Climate Governance in Metro Regions

Abstract

This article reviews emerging approaches to climate change governance in cities and metropolitan regions. Targeting both climate mitigation and adaptation practices, it argues that that governing climate change is fundamentally an urban issue. Climate change affects metropolitan regions not simply as a recent biophysical climatic condition but as a set of historically produced (social and political) vulnerabilities. Whilst climate change in the city is both unevenly produced and has a set of uneven manifestations, urban space operates as a privileged site for imagining and developing climate solutions. The article examines three types of urban responses to climate change (networks, partnerships, and innovation and experimentation), and concludes with a reflection on why and how metropolitan climate responses are a matter of climate justice: Enabling and developing urban policies and innovations that more adequately address issues of social and environmental justice in this realm is one of the key challenges of metropolitan climate governance.


Authors:

Harriet Bulkeley is Professor in the Department of Geography at Durham University where her research is concerned with environmental governance. She currently holds an ESRC Climate Change Leadership Fellowship, titled Urban Transitions: Climate Change, Global Cities and the Transformation of Socio-technical Systems, through which she is developing this work. She is author of the recent report commissioned by the World Bank, Cities and Climate Change: The Role of Institutions, Governance and Urban Planning. Bulkeley leads the Leverhulme Transnational Climate Change Governance research network and through her Philip Leverhulme Prize is examining the politics of climate change emerging beyond the nation-state in the UK. Harriet is an editor of Environment and Planning C: Government and Policy and Domain Editor of Policy and Governance for Wiley Interdisciplinary Reviews Climate Change.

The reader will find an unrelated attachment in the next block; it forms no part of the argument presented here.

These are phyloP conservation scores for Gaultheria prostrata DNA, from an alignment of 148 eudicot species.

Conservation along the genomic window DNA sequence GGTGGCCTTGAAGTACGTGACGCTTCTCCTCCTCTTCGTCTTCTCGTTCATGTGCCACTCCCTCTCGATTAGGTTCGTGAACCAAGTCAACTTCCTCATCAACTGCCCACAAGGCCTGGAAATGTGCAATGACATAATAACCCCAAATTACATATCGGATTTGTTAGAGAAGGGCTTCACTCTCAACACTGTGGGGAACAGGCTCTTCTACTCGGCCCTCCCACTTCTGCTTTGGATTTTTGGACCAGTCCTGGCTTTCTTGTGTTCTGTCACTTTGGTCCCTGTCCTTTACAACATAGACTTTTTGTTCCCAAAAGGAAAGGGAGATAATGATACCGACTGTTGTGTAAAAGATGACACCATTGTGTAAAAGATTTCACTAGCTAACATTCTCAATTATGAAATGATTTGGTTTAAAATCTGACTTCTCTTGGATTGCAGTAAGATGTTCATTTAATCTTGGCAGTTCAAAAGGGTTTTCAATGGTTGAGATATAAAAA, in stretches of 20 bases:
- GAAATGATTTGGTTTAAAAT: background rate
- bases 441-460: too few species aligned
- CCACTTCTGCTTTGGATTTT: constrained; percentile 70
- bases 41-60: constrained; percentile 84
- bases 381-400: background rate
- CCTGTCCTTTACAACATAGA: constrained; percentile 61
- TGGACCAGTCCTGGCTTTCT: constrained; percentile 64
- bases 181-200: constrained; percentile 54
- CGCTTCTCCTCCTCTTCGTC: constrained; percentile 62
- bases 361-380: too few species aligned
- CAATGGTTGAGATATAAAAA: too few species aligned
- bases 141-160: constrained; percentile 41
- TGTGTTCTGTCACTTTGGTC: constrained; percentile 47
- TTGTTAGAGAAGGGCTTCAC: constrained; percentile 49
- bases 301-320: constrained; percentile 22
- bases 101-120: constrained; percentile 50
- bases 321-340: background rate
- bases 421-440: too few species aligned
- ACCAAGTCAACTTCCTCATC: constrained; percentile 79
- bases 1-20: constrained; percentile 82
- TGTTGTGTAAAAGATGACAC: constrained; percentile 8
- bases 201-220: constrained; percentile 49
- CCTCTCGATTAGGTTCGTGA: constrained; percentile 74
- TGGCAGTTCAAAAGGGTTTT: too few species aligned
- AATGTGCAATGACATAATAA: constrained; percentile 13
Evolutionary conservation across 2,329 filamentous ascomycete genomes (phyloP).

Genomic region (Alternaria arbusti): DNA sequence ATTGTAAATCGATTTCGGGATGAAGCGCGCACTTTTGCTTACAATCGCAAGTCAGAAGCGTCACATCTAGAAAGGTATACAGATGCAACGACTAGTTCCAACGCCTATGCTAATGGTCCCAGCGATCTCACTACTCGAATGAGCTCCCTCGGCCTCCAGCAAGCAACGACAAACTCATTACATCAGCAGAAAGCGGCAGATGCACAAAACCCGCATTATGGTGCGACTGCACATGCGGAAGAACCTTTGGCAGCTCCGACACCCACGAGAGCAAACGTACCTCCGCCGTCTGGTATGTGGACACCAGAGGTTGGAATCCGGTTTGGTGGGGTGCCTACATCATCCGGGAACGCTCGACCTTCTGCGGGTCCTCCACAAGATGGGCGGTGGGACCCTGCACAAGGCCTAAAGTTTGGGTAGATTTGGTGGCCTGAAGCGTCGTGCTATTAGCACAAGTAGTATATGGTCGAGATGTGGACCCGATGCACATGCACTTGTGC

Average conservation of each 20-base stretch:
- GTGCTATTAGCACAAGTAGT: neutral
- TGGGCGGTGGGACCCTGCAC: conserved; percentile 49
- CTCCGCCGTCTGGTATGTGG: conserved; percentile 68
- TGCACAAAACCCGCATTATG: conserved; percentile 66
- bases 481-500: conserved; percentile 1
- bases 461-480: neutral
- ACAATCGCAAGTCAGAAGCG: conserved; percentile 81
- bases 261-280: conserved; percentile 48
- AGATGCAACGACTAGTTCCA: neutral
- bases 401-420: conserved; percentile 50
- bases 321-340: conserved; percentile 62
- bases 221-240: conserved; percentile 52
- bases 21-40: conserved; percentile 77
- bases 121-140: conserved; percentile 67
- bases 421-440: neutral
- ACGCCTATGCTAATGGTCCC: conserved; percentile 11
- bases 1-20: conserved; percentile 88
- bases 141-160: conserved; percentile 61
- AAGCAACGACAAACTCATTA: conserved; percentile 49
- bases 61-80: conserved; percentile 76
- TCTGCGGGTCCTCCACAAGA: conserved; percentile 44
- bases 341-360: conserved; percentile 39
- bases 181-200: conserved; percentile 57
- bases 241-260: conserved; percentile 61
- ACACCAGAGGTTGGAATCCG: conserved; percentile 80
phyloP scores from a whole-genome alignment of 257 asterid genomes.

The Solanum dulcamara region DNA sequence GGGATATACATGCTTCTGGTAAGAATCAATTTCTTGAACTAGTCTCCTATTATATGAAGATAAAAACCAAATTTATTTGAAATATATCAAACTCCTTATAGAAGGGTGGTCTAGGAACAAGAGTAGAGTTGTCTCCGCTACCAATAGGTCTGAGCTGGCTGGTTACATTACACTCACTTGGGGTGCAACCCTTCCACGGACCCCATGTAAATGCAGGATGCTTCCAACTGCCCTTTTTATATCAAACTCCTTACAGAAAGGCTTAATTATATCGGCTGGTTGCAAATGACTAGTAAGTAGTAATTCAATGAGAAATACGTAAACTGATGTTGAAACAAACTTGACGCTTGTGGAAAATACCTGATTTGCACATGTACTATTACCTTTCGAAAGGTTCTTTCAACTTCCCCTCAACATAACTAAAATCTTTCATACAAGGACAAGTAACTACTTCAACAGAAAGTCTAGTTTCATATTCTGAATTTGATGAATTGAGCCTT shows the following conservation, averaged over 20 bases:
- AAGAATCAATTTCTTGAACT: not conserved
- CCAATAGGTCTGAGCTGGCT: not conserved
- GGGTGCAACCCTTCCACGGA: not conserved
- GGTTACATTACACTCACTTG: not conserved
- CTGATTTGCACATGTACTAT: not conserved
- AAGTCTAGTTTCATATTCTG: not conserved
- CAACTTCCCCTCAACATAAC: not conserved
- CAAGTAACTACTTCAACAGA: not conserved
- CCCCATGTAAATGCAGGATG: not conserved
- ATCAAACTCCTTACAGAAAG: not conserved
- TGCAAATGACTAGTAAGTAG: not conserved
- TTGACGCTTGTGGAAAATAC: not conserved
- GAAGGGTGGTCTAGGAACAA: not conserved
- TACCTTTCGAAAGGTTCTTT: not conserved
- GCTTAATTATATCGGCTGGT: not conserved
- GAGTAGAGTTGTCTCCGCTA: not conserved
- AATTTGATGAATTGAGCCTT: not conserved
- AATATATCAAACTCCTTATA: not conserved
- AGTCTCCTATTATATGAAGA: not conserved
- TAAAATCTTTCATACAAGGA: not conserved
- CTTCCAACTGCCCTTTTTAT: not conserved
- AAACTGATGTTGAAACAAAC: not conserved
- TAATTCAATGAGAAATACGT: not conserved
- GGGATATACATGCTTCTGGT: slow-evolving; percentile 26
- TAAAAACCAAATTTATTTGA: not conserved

Andrés Luque-Ayala is Lecturer in the Department of Geography at Durham University. His research revolves around three interrelated topics and their implications for cities, particularly in the Global South: the development of a critical geography of energy; a socio-technical examination of “smart” forms of urbanization and the coupling of digital and material infrastructures as a new security apparatus in the city; and a critical evaluation of urban responses to climate change and the disruption of the relationship between climate mitigation and adaptation in cities. Luque-Ayala has over 12 years of practitioner experience in the interface between urban infrastructures and environmental issues. Currently he coordinates the ESRC-funded International Network on Comparative Urban Low Carbon Transitions (INCUT), a global network of researchers examining how cities around the world are responding to climate change. He is also a co-investigator for the RCUK-CONFAP International Network (UK-Brazil)’s Augmented Urbanity and Smart Technologies project.